Sitting down to watch the blockbuster that was 2013's G.I. Joe: Retaliation, it is very easy to forget that you are witnessing a live-action adaptation of a toy. The popular children's action figure spawned an animated television series but it would be the 2009 title G.I. Joe: The Rise of Cobra that brought the character back into the mainstream conscious again after a lengthy absence.
Hasbro have been the leader in seeing their products go from the toy shelves to the big screen, paving the way forward with Michael Bay's Transformers franchise that raked in millions for all parties. But it is with G.I. Joe that the company are looking to adapt their operation alongside Paramount Pictures.
A G.I. For The 21st Century
Speaking with the Los Angeles Times this week, Hasbro's Simon Waters from the consumer products division referenced G.I. Joe to put the case forward that the character needs to appeal to millennials.
“The world has changed, and I think you’re going to see G.I. Joe changing with it,” Waters remarked. “There’s going to be a much more contemporary approach to the whole franchise, and that will allow us to develop different characters."
Head of Hasbro Stephen Davis told the publication that the company are wanting to have their cake and eat it too, by introducing those that are unaccustomed to the franchise and appeal to the diehards at the same time.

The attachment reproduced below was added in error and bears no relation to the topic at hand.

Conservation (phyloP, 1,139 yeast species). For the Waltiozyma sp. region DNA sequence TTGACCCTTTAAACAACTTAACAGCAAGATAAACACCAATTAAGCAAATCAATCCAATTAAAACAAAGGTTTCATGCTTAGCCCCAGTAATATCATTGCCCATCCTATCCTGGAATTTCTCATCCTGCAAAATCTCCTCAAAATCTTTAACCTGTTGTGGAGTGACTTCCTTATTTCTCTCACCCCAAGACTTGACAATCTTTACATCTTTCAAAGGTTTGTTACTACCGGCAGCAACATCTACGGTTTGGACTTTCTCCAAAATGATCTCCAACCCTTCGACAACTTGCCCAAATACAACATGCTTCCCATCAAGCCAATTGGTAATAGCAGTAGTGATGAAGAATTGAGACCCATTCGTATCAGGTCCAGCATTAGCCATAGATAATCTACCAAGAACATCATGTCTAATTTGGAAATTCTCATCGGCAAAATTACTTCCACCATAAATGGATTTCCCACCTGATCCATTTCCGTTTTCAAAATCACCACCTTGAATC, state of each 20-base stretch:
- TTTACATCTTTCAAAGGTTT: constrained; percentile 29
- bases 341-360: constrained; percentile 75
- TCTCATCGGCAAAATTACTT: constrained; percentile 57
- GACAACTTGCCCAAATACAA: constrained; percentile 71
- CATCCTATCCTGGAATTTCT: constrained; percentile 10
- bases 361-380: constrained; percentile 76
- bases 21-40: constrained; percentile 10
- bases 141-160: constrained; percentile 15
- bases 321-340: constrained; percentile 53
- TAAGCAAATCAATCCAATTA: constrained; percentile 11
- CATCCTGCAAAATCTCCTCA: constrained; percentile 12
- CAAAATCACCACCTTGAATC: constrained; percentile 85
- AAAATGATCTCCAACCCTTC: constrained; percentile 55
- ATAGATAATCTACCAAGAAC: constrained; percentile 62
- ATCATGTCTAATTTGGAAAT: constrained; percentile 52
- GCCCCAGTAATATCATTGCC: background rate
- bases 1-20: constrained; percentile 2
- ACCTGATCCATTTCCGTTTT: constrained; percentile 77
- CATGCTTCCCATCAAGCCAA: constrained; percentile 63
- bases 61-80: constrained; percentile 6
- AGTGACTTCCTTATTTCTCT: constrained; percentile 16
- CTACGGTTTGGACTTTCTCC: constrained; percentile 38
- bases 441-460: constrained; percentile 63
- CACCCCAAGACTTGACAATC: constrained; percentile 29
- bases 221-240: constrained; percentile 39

"We hope to create a head snap. It’s a different kind of ‘Joe’ — one that still resonates with ‘Joe’ fans but brings in an uninitiated audience and expands the audience internationally and domestically."
Movies Packaged and Profited From Just Like Toys
Chief analyst at Boxoffice.com Shawn Robbins inadvertently referenced a number of other Hasbro properties like ROM, Micronauts, Visionaries and M.A.S.K. to intimate that a raft of other toy-based movies are on their way.
“It only goes so deep in terms of toys and board games. But that’s not to say that demand can’t be manufactured on some level. Nostalgia is a big driver.”
This new trend doesn't appear like going away anytime soon as the facts and figures simply fall in their favor. Managing director at Liolios Group Sean McGowan affirmed this, arguing that for every flop of the genre, there are two or three success stories when it comes to the commercial side of the business.
“Toy companies probably have no more likelihood of succeeding at making a profitable movie than anybody else. It's still risky and expensive. There are a lot of cautionary tales. But there's still an allure.”
Source: LA Times